ONLINE BONUS: The Thunderstorm

After slaughtering the moon and stars

The storm stills.


The night piles up like black angora

Then sleeps.


Summer’s crickets come to trill

And I rest into the blackness

And write this poem

To still my body from that storm

Nowhere to be found now

But in me.

Roberta “Bobby” Santlofer (1943-2020) was a mother of sons, an avid reader, and a poet. A posthumous collection of her poetry is forthcoming.


Ghosts have a way of knowing where all the keys are hidden. –   William Evans


As though we, the living, are locks.

Or doors with locks.


Or small latched boxes,

lacquered or decoupaged with pansies,


or scorched like the unpainted dime store kind

you tried to inscribe with your name


with a neighbor kid’s wood burning kit,

all of them with a tiny hasp


and padlock worked by a thin gold key

that even a ghost could lose.


As though there are ghosts, real ones,

not simply regret.


As though regret were simple.

As though it were made complicated only


by our intricate tricks for containing

the ghosts of what we can’t let go,


but grieve and grieve and grieve over,

as though we were not the lock,


the latch, the lid, the door, not the rue,

not the sorrow, not the ghost with the key.

Hayden Saunier’s books of poetry include How to Wear This Body, Say Luck, Tips for Domestic Travel, and Field Trip to the Underworld.  Her new book of poetry, A Cartography of Home is due out in early 2021.  (


this is not what you thought you’d be reading

and honestly it’s not what I thought I would be writing

either, but this makes us allies, companions

in an unknown landscape, like students moved midyear

to a new school— cue up the cafeteria humiliation reel,

light the cheek’s fierce burn that sends hot sparks

to pock holes in the tiny hope chests tucked inside

our preteen hearts and most of us are still packing

some of that sorrow. The story we thought this might

be telling with its breadcrumb trail has slunk down

at the loser table to foot funk level in a plastic seat

with corroded chair legs, or better yet, it turned tail

and ran before even walking into the room

like we wish we had done instead of trying to sashay

across the page in the wrong clothes wearing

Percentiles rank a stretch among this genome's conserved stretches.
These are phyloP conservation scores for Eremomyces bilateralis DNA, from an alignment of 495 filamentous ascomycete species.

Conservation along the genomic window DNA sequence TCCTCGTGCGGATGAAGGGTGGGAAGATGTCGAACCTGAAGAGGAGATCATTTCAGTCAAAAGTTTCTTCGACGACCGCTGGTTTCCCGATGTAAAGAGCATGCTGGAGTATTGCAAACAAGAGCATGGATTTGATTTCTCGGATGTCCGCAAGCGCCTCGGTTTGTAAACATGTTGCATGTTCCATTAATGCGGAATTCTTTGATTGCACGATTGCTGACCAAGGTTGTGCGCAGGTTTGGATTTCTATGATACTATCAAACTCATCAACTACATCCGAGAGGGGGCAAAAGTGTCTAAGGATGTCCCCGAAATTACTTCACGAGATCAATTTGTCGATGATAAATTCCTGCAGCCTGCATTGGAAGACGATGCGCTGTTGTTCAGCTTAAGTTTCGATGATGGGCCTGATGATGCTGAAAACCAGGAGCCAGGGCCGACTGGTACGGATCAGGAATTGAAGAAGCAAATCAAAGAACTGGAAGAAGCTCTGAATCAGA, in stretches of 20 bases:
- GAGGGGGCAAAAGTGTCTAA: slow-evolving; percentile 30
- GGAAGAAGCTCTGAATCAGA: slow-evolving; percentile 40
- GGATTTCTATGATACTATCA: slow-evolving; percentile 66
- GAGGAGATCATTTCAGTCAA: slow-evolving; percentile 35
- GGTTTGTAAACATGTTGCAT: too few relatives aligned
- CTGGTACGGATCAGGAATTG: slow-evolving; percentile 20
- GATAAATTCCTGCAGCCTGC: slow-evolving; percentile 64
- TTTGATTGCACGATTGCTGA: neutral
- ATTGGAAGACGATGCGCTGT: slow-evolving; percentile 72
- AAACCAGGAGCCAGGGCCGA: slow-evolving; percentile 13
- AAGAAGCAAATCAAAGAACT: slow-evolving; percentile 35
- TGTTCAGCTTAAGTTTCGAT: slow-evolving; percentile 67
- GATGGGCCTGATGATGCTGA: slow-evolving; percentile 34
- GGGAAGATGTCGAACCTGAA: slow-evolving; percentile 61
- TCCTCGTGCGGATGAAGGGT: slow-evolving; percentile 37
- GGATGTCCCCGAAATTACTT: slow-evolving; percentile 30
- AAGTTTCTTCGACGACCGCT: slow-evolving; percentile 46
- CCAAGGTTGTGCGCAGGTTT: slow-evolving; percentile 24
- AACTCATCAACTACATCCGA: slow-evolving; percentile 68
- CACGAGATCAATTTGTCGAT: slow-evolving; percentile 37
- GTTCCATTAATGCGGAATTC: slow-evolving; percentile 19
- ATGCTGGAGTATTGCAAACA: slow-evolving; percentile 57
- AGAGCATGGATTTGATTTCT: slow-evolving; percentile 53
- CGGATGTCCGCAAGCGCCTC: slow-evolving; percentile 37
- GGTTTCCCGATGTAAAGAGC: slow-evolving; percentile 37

the cheap perfume of fake it till you make it like it’s

the kind of story that never sat alone at a table

pretending it didn’t want to die, but that story

and that story’s lie is long gone. So we begin again.

Each day. And look, whatever we didn’t think

this would be has been taking shape beneath our faces,

kneading its own dough, punching it down, letting it rise,

checking the oven, and now warm brown loaves

cool on a windowsill like in a book of fairy tales,

curls of steam lifting from their dark aromatic crusts,

delicious, whole wheat, gluten-free, or however

you need it, bread to pass between us in a story

we didn’t know would have a kitchen or windowsill

or cupboard where you find butter and I find

strawberry preserves, or a table where we sit down

together, take out our hidden knives, use them to spread

these slices, smooth the sweet jam, share the bread.

Hayden Saunier’s books of poetry include How to Wear This Body, Say Luck, Tips for Domestic Travel, and Field Trip to the Underworld.  Her new book of poetry, A Cartography of Home is due out in early 2021.  (

(cape may)

like scraps of paper

folding themselves into birds

the sea gulls settle


the shimmering light

on the water at sunset

keeps its promises

Peter McEllhenney is a writer living in Philadelphia, PA. His work has appeared in Philadelphia Stories, the Seminary Ridge Review, and others. He blogs occasionally at

full sun

To view full sun by Tyler Campbell, click HERE.

Tyler Campbell is an artist outside of Atlantic City. He enjoys making tiny pancakes for many friends.

goode for who

To view goode for who by Edythe Rodriguez, click HERE.

Edythe Rodriguez is a Philly-based Afrikan Renaissance poet who studied Creative Writing and Africology at Temple University. Her work is published or forthcoming in Tulane Review, Sonku Literary Magazine, Call and Response Journal and Bayou Magazine.

Naming the Unnamed

by Grant Clauser